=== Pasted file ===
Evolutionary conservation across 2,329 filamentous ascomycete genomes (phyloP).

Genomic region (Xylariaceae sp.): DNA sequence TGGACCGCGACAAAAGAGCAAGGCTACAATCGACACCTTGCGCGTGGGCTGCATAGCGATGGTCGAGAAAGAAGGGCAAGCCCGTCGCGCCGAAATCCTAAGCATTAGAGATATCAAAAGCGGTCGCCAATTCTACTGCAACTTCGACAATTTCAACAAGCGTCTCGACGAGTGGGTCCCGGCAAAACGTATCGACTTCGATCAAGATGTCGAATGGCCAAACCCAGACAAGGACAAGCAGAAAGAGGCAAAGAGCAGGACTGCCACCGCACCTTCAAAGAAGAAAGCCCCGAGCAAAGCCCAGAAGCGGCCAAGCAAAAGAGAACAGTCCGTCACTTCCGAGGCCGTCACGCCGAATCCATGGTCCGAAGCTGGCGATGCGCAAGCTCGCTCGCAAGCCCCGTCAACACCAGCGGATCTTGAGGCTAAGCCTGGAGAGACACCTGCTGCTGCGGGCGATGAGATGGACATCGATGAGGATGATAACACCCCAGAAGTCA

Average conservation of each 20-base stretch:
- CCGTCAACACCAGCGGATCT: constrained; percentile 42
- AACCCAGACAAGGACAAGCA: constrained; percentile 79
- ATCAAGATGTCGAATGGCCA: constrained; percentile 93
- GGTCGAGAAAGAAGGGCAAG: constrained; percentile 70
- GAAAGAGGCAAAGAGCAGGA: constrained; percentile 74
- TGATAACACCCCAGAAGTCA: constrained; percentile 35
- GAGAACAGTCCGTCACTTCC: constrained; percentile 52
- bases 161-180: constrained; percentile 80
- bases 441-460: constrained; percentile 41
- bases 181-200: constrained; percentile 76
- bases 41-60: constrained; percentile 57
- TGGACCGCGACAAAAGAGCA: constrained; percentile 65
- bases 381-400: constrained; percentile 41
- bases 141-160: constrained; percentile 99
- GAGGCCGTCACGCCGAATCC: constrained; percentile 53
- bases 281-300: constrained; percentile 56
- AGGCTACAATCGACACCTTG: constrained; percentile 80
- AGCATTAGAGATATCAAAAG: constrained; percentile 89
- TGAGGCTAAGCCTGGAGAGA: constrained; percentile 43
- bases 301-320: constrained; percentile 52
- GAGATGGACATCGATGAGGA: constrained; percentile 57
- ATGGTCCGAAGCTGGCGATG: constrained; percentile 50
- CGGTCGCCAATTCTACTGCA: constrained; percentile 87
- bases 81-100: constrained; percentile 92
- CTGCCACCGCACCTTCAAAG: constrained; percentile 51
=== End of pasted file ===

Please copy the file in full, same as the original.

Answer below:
Evolutionary conservation across 2,329 filamentous ascomycete genomes (phyloP).

Genomic region (Xylariaceae sp.): DNA sequence TGGACCGCGACAAAAGAGCAAGGCTACAATCGACACCTTGCGCGTGGGCTGCATAGCGATGGTCGAGAAAGAAGGGCAAGCCCGTCGCGCCGAAATCCTAAGCATTAGAGATATCAAAAGCGGTCGCCAATTCTACTGCAACTTCGACAATTTCAACAAGCGTCTCGACGAGTGGGTCCCGGCAAAACGTATCGACTTCGATCAAGATGTCGAATGGCCAAACCCAGACAAGGACAAGCAGAAAGAGGCAAAGAGCAGGACTGCCACCGCACCTTCAAAGAAGAAAGCCCCGAGCAAAGCCCAGAAGCGGCCAAGCAAAAGAGAACAGTCCGTCACTTCCGAGGCCGTCACGCCGAATCCATGGTCCGAAGCTGGCGATGCGCAAGCTCGCTCGCAAGCCCCGTCAACACCAGCGGATCTTGAGGCTAAGCCTGGAGAGACACCTGCTGCTGCGGGCGATGAGATGGACATCGATGAGGATGATAACACCCCAGAAGTCA

Average conservation of each 20-base stretch:
- CCGTCAACACCAGCGGATCT: constrained; percentile 42
- AACCCAGACAAGGACAAGCA: constrained; percentile 79
- ATCAAGATGTCGAATGGCCA: constrained; percentile 93
- GGTCGAGAAAGAAGGGCAAG: constrained; percentile 70
- GAAAGAGGCAAAGAGCAGGA: constrained; percentile 74
- TGATAACACCCCAGAAGTCA: constrained; percentile 35
- GAGAACAGTCCGTCACTTCC: constrained; percentile 52
- bases 161-180: constrained; percentile 80
- bases 441-460: constrained; percentile 41
- bases 181-200: constrained; percentile 76
- bases 41-60: constrained; percentile 57
- TGGACCGCGACAAAAGAGCA: constrained; percentile 65
- bases 381-400: constrained; percentile 41
- bases 141-160: constrained; percentile 99
- GAGGCCGTCACGCCGAATCC: constrained; percentile 53
- bases 281-300: constrained; percentile 56
- AGGCTACAATCGACACCTTG: constrained; percentile 80
- AGCATTAGAGATATCAAAAG: constrained; percentile 89
- TGAGGCTAAGCCTGGAGAGA: constrained; percentile 43
- bases 301-320: constrained; percentile 52
- GAGATGGACATCGATGAGGA: constrained; percentile 57
- ATGGTCCGAAGCTGGCGATG: constrained; percentile 50
- CGGTCGCCAATTCTACTGCA: constrained; percentile 87
- bases 81-100: constrained; percentile 92
- CTGCCACCGCACCTTCAAAG: constrained; percentile 51